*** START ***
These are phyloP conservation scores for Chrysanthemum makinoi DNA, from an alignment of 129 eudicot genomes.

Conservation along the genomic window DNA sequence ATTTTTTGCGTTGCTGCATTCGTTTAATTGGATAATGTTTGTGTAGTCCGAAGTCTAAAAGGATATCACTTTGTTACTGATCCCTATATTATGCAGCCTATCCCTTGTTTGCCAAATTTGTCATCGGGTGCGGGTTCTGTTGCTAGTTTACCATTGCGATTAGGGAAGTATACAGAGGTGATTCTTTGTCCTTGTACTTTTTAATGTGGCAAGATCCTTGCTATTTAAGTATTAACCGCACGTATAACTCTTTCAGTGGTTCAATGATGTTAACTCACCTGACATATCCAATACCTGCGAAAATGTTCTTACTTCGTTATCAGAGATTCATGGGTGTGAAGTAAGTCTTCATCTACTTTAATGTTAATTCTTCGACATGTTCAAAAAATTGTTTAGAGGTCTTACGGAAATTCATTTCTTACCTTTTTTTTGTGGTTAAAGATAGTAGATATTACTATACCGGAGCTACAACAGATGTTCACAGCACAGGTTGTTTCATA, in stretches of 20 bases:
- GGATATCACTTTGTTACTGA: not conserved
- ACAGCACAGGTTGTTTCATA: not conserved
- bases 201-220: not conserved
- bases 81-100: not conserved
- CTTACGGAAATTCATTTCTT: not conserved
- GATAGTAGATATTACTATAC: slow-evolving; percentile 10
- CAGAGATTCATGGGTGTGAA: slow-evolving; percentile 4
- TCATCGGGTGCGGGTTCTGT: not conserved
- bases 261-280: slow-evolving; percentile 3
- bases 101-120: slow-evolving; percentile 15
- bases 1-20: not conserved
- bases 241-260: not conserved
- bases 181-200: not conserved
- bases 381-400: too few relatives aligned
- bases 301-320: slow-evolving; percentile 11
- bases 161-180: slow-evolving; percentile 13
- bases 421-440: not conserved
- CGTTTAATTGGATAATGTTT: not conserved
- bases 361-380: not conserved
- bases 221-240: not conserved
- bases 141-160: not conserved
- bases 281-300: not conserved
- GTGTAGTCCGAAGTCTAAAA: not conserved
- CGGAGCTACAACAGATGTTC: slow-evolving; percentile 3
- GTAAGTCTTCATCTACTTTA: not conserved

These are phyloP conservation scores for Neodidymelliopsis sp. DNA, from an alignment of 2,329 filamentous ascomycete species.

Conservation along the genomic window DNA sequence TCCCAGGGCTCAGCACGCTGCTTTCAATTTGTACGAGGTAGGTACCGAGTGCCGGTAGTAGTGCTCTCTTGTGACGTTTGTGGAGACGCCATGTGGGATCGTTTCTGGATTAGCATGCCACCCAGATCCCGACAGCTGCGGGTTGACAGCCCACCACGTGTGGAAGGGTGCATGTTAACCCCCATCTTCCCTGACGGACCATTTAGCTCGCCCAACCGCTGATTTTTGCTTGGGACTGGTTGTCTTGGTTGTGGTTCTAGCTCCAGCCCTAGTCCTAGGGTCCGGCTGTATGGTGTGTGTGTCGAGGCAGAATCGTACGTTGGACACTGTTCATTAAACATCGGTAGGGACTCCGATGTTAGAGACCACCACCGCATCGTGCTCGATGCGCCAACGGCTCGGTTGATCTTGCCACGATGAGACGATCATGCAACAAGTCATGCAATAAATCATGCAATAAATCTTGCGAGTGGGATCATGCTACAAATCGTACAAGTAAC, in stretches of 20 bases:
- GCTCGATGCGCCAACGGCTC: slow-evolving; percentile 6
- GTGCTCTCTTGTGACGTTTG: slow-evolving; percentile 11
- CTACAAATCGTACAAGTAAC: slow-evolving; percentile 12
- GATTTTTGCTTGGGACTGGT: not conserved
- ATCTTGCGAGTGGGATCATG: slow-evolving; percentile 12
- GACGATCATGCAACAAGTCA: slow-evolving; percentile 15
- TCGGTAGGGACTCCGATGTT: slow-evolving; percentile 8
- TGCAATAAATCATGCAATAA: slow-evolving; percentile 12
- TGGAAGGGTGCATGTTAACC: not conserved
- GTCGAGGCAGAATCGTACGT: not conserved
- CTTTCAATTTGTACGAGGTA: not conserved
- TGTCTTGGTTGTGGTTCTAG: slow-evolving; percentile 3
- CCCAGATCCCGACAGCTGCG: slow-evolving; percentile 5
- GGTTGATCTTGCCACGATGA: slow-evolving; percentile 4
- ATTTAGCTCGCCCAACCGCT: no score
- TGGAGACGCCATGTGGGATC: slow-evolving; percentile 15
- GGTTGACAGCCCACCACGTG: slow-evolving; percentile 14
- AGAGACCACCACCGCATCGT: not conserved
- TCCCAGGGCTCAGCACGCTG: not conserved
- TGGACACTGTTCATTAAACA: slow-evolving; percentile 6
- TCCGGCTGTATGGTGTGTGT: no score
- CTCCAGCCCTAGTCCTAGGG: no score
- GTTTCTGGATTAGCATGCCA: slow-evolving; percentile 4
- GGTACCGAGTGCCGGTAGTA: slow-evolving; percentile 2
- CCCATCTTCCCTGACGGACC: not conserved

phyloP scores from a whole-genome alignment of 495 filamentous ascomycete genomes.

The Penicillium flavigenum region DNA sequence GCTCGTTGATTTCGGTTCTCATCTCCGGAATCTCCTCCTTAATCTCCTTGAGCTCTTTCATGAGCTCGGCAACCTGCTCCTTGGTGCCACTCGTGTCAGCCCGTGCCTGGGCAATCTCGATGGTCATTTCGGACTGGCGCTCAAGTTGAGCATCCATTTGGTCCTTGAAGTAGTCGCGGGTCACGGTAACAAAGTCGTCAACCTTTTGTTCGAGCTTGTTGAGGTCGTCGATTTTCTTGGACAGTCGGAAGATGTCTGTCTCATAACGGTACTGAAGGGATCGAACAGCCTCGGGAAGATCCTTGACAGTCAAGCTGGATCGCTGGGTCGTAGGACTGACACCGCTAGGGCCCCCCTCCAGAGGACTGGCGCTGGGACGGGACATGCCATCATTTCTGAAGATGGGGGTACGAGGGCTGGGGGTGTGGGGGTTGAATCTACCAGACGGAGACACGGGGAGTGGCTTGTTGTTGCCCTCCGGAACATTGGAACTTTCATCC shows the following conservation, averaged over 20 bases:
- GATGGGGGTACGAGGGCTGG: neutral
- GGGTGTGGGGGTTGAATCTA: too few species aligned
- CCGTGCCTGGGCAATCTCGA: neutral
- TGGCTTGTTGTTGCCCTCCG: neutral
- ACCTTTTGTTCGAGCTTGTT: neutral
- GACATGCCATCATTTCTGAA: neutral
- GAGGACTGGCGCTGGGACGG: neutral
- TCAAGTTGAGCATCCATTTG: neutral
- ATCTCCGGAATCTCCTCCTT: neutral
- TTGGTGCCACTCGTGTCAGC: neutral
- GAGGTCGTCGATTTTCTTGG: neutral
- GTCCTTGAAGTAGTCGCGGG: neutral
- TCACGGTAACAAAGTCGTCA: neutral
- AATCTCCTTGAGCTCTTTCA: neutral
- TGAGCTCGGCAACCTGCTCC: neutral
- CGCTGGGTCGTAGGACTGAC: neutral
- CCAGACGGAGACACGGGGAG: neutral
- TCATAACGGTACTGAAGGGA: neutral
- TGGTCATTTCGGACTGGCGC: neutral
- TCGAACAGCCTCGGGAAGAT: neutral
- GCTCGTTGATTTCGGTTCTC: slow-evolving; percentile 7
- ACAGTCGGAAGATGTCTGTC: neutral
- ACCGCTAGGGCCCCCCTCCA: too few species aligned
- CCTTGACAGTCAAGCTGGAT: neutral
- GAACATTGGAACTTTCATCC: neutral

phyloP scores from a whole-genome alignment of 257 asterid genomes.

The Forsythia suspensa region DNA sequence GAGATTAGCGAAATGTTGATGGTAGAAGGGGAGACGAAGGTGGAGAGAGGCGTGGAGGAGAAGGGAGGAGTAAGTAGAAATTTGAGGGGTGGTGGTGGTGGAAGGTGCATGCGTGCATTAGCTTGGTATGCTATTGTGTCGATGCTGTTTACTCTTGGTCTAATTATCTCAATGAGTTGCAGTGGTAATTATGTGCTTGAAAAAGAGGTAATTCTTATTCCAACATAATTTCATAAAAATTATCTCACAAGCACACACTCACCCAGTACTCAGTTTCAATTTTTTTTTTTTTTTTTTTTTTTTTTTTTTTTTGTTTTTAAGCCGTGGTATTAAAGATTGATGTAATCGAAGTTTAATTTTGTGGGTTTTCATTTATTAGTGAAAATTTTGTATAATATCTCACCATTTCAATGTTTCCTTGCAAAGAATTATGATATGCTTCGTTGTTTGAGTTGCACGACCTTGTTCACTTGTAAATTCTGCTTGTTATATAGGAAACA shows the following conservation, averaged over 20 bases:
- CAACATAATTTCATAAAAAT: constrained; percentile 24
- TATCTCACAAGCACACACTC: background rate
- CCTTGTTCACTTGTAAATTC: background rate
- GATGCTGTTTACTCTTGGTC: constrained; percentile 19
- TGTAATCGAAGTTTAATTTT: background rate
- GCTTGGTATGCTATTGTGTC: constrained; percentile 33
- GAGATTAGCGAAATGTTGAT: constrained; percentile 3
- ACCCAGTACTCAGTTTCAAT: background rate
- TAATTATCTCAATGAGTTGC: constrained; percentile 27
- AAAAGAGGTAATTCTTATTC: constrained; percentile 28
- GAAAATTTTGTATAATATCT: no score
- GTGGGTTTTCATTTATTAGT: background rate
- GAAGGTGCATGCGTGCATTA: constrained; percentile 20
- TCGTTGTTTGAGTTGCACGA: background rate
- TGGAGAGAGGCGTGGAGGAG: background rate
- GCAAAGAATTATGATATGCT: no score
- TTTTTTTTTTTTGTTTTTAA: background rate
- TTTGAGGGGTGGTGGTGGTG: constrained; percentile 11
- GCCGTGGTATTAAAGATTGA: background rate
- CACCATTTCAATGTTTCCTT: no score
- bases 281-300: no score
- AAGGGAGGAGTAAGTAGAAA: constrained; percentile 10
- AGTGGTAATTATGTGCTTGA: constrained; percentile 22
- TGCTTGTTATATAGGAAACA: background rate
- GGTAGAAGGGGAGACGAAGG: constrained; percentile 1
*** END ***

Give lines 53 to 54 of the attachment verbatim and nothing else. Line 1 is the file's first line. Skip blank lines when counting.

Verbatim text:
- GGTACCGAGTGCCGGTAGTA: slow-evolving; percentile 2
- CCCATCTTCCCTGACGGACC: not conserved